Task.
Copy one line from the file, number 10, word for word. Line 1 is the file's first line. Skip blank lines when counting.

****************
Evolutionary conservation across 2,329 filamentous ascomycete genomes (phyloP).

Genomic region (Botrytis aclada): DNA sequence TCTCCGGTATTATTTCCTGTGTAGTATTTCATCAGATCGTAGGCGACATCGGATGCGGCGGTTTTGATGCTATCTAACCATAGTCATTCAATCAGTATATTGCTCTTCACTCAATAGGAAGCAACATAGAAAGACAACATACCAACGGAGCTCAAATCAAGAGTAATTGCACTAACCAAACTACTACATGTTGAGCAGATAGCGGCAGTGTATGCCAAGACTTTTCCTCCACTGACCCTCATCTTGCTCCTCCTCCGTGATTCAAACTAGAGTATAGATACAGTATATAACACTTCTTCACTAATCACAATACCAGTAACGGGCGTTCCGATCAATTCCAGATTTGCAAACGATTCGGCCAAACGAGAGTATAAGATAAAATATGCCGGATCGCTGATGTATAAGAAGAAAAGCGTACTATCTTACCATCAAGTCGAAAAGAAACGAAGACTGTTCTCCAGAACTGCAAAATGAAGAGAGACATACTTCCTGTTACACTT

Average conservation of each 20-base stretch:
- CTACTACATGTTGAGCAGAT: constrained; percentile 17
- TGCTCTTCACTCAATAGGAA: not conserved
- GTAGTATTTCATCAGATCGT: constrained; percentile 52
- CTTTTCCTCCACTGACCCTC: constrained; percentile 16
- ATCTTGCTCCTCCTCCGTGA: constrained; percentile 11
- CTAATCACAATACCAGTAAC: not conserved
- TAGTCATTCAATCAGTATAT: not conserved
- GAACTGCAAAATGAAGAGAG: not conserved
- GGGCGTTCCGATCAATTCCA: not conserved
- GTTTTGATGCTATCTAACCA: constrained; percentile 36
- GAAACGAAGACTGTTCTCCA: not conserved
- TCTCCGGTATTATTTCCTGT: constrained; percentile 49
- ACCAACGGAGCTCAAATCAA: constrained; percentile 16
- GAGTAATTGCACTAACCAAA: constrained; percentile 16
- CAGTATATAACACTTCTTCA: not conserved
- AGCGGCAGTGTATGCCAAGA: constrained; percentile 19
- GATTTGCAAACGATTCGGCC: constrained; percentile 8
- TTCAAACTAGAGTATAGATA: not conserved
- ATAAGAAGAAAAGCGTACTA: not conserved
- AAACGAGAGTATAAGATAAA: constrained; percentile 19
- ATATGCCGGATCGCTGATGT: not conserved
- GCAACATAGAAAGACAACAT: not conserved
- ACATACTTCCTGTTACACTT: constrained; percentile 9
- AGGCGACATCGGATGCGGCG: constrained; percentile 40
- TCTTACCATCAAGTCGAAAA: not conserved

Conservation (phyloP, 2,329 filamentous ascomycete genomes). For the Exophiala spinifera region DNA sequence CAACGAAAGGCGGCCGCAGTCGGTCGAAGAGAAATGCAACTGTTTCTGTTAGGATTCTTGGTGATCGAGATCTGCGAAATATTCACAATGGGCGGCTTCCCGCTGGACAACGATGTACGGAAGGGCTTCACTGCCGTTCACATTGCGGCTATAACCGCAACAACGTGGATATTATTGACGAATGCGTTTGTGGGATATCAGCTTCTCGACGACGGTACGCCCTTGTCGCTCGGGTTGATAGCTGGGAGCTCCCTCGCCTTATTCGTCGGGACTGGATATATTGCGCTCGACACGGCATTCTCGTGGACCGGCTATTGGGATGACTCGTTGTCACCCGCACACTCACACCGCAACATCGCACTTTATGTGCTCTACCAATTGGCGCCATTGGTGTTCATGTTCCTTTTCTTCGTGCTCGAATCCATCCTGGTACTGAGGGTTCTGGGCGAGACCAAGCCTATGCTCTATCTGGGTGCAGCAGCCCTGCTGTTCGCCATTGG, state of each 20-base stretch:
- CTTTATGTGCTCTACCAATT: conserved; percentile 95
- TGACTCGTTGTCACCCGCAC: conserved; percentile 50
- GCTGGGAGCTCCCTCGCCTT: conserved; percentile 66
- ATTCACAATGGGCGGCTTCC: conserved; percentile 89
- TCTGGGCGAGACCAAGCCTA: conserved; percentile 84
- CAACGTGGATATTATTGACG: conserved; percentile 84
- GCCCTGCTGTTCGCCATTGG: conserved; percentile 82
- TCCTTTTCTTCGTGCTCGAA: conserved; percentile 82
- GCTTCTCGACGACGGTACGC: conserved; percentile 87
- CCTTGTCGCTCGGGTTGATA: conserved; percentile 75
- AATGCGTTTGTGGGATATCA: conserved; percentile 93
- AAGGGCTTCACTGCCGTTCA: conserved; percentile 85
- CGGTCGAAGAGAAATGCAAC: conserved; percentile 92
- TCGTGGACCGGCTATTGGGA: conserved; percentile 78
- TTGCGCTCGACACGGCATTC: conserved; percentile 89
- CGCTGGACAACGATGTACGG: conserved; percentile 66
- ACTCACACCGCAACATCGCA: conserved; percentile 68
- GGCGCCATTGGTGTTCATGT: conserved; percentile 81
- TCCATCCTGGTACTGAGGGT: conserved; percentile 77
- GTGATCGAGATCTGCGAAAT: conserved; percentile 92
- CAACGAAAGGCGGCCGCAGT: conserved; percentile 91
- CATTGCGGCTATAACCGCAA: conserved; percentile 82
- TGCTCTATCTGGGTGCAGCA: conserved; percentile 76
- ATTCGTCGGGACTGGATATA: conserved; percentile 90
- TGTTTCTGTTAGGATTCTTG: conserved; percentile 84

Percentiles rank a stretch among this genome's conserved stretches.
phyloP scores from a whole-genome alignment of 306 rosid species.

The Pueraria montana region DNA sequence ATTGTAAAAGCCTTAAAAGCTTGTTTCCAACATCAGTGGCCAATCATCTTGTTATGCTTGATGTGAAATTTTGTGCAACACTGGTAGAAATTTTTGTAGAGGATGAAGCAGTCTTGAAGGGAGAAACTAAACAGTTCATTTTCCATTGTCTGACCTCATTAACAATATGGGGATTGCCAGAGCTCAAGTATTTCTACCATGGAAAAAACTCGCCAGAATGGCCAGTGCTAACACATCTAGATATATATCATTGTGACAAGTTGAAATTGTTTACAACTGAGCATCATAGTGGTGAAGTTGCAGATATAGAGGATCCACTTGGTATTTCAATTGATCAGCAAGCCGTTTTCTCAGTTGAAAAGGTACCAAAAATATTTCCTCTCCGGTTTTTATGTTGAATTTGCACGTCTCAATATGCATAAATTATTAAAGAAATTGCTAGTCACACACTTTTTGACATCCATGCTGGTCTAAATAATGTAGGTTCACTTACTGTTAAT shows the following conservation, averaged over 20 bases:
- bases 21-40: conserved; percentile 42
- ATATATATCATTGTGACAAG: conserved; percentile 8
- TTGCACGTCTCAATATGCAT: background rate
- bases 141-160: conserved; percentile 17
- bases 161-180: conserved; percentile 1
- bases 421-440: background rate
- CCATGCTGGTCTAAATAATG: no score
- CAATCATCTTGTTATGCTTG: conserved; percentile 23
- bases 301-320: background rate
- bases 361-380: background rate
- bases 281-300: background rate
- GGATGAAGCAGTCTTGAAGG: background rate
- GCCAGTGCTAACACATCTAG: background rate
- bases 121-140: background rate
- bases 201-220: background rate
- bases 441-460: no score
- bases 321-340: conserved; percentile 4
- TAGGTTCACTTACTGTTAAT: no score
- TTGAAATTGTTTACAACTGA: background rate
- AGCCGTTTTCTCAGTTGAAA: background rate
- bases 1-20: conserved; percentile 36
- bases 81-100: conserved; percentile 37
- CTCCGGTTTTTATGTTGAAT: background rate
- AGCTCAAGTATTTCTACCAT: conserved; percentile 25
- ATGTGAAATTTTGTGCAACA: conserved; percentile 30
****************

- TAGTCATTCAATCAGTATAT: not conserved